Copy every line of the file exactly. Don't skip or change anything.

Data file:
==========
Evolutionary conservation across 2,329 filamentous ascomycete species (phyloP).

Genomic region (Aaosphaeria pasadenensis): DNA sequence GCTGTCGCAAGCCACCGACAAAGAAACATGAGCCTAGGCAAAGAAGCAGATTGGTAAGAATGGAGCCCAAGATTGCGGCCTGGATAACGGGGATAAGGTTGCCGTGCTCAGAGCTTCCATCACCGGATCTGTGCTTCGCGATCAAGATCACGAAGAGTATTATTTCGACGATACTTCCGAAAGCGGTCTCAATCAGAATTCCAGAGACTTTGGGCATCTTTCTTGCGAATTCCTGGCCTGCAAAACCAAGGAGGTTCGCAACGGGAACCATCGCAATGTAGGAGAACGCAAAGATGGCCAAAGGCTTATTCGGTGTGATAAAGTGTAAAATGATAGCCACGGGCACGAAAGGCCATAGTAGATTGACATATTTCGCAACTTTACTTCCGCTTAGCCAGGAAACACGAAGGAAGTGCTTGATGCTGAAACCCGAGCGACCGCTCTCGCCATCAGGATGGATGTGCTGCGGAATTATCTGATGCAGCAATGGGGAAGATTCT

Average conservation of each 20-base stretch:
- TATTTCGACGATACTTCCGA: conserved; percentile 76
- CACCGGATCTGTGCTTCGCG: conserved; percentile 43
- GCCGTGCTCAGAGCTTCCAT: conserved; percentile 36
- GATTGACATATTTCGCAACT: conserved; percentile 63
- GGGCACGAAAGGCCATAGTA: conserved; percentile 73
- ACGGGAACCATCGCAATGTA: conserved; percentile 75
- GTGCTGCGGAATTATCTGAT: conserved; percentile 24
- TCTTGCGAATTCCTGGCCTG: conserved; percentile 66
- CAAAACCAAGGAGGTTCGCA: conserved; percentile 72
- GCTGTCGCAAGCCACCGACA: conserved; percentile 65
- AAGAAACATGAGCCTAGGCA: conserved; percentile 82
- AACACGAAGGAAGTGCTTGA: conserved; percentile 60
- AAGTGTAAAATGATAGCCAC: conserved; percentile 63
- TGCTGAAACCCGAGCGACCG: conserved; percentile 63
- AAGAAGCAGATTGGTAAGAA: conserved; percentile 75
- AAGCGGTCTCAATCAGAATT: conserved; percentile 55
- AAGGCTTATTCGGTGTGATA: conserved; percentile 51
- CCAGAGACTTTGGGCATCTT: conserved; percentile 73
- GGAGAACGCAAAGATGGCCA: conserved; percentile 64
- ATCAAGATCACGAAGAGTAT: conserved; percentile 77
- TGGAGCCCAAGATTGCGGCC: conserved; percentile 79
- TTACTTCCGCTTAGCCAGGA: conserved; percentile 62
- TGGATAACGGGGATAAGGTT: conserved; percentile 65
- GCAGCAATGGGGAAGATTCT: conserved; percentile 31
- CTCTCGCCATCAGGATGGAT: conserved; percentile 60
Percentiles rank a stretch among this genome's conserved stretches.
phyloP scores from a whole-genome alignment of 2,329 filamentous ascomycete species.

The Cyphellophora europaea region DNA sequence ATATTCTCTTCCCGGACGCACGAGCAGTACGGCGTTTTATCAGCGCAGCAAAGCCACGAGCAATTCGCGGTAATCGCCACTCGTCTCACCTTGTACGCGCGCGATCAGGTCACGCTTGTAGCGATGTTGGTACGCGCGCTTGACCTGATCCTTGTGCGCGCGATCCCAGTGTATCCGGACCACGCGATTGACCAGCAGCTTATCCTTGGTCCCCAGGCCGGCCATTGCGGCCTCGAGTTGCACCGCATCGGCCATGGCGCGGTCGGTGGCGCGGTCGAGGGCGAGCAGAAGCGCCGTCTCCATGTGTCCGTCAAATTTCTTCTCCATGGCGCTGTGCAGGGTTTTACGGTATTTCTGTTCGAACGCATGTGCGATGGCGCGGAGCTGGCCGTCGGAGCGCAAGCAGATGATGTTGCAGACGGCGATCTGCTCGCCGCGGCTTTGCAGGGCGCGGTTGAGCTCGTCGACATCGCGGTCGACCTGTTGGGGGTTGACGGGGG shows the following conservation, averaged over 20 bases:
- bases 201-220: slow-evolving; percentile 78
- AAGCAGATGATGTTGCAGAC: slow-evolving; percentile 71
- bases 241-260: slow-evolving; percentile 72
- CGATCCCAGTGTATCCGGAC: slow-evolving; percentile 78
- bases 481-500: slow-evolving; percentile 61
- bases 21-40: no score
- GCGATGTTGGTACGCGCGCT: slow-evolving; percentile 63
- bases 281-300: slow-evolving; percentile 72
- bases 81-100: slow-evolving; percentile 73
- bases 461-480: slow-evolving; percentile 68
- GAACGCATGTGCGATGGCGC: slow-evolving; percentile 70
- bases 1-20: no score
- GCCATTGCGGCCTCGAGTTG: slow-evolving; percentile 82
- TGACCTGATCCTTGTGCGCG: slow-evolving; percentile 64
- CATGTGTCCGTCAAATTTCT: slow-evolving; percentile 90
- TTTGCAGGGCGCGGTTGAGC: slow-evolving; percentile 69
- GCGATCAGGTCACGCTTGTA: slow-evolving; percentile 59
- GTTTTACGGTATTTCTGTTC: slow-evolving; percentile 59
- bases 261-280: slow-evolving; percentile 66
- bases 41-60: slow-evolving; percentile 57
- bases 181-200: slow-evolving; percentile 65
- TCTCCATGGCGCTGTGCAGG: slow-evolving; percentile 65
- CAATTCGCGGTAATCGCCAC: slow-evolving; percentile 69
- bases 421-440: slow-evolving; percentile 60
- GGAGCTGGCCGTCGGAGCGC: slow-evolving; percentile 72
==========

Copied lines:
Evolutionary conservation across 2,329 filamentous ascomycete species (phyloP).

Genomic region (Aaosphaeria pasadenensis): DNA sequence GCTGTCGCAAGCCACCGACAAAGAAACATGAGCCTAGGCAAAGAAGCAGATTGGTAAGAATGGAGCCCAAGATTGCGGCCTGGATAACGGGGATAAGGTTGCCGTGCTCAGAGCTTCCATCACCGGATCTGTGCTTCGCGATCAAGATCACGAAGAGTATTATTTCGACGATACTTCCGAAAGCGGTCTCAATCAGAATTCCAGAGACTTTGGGCATCTTTCTTGCGAATTCCTGGCCTGCAAAACCAAGGAGGTTCGCAACGGGAACCATCGCAATGTAGGAGAACGCAAAGATGGCCAAAGGCTTATTCGGTGTGATAAAGTGTAAAATGATAGCCACGGGCACGAAAGGCCATAGTAGATTGACATATTTCGCAACTTTACTTCCGCTTAGCCAGGAAACACGAAGGAAGTGCTTGATGCTGAAACCCGAGCGACCGCTCTCGCCATCAGGATGGATGTGCTGCGGAATTATCTGATGCAGCAATGGGGAAGATTCT

Average conservation of each 20-base stretch:
- TATTTCGACGATACTTCCGA: conserved; percentile 76
- CACCGGATCTGTGCTTCGCG: conserved; percentile 43
- GCCGTGCTCAGAGCTTCCAT: conserved; percentile 36
- GATTGACATATTTCGCAACT: conserved; percentile 63
- GGGCACGAAAGGCCATAGTA: conserved; percentile 73
- ACGGGAACCATCGCAATGTA: conserved; percentile 75
- GTGCTGCGGAATTATCTGAT: conserved; percentile 24
- TCTTGCGAATTCCTGGCCTG: conserved; percentile 66
- CAAAACCAAGGAGGTTCGCA: conserved; percentile 72
- GCTGTCGCAAGCCACCGACA: conserved; percentile 65
- AAGAAACATGAGCCTAGGCA: conserved; percentile 82
- AACACGAAGGAAGTGCTTGA: conserved; percentile 60
- AAGTGTAAAATGATAGCCAC: conserved; percentile 63
- TGCTGAAACCCGAGCGACCG: conserved; percentile 63
- AAGAAGCAGATTGGTAAGAA: conserved; percentile 75
- AAGCGGTCTCAATCAGAATT: conserved; percentile 55
- AAGGCTTATTCGGTGTGATA: conserved; percentile 51
- CCAGAGACTTTGGGCATCTT: conserved; percentile 73
- GGAGAACGCAAAGATGGCCA: conserved; percentile 64
- ATCAAGATCACGAAGAGTAT: conserved; percentile 77
- TGGAGCCCAAGATTGCGGCC: conserved; percentile 79
- TTACTTCCGCTTAGCCAGGA: conserved; percentile 62
- TGGATAACGGGGATAAGGTT: conserved; percentile 65
- GCAGCAATGGGGAAGATTCT: conserved; percentile 31
- CTCTCGCCATCAGGATGGAT: conserved; percentile 60
Percentiles rank a stretch among this genome's conserved stretches.
phyloP scores from a whole-genome alignment of 2,329 filamentous ascomycete species.

The Cyphellophora europaea region DNA sequence ATATTCTCTTCCCGGACGCACGAGCAGTACGGCGTTTTATCAGCGCAGCAAAGCCACGAGCAATTCGCGGTAATCGCCACTCGTCTCACCTTGTACGCGCGCGATCAGGTCACGCTTGTAGCGATGTTGGTACGCGCGCTTGACCTGATCCTTGTGCGCGCGATCCCAGTGTATCCGGACCACGCGATTGACCAGCAGCTTATCCTTGGTCCCCAGGCCGGCCATTGCGGCCTCGAGTTGCACCGCATCGGCCATGGCGCGGTCGGTGGCGCGGTCGAGGGCGAGCAGAAGCGCCGTCTCCATGTGTCCGTCAAATTTCTTCTCCATGGCGCTGTGCAGGGTTTTACGGTATTTCTGTTCGAACGCATGTGCGATGGCGCGGAGCTGGCCGTCGGAGCGCAAGCAGATGATGTTGCAGACGGCGATCTGCTCGCCGCGGCTTTGCAGGGCGCGGTTGAGCTCGTCGACATCGCGGTCGACCTGTTGGGGGTTGACGGGGG shows the following conservation, averaged over 20 bases:
- bases 201-220: slow-evolving; percentile 78
- AAGCAGATGATGTTGCAGAC: slow-evolving; percentile 71
- bases 241-260: slow-evolving; percentile 72
- CGATCCCAGTGTATCCGGAC: slow-evolving; percentile 78
- bases 481-500: slow-evolving; percentile 61
- bases 21-40: no score
- GCGATGTTGGTACGCGCGCT: slow-evolving; percentile 63
- bases 281-300: slow-evolving; percentile 72
- bases 81-100: slow-evolving; percentile 73
- bases 461-480: slow-evolving; percentile 68
- GAACGCATGTGCGATGGCGC: slow-evolving; percentile 70
- bases 1-20: no score
- GCCATTGCGGCCTCGAGTTG: slow-evolving; percentile 82
- TGACCTGATCCTTGTGCGCG: slow-evolving; percentile 64
- CATGTGTCCGTCAAATTTCT: slow-evolving; percentile 90
- TTTGCAGGGCGCGGTTGAGC: slow-evolving; percentile 69
- GCGATCAGGTCACGCTTGTA: slow-evolving; percentile 59
- GTTTTACGGTATTTCTGTTC: slow-evolving; percentile 59
- bases 261-280: slow-evolving; percentile 66
- bases 41-60: slow-evolving; percentile 57
- bases 181-200: slow-evolving; percentile 65
- TCTCCATGGCGCTGTGCAGG: slow-evolving; percentile 65
- CAATTCGCGGTAATCGCCAC: slow-evolving; percentile 69
- bases 421-440: slow-evolving; percentile 60
- GGAGCTGGCCGTCGGAGCGC: slow-evolving; percentile 72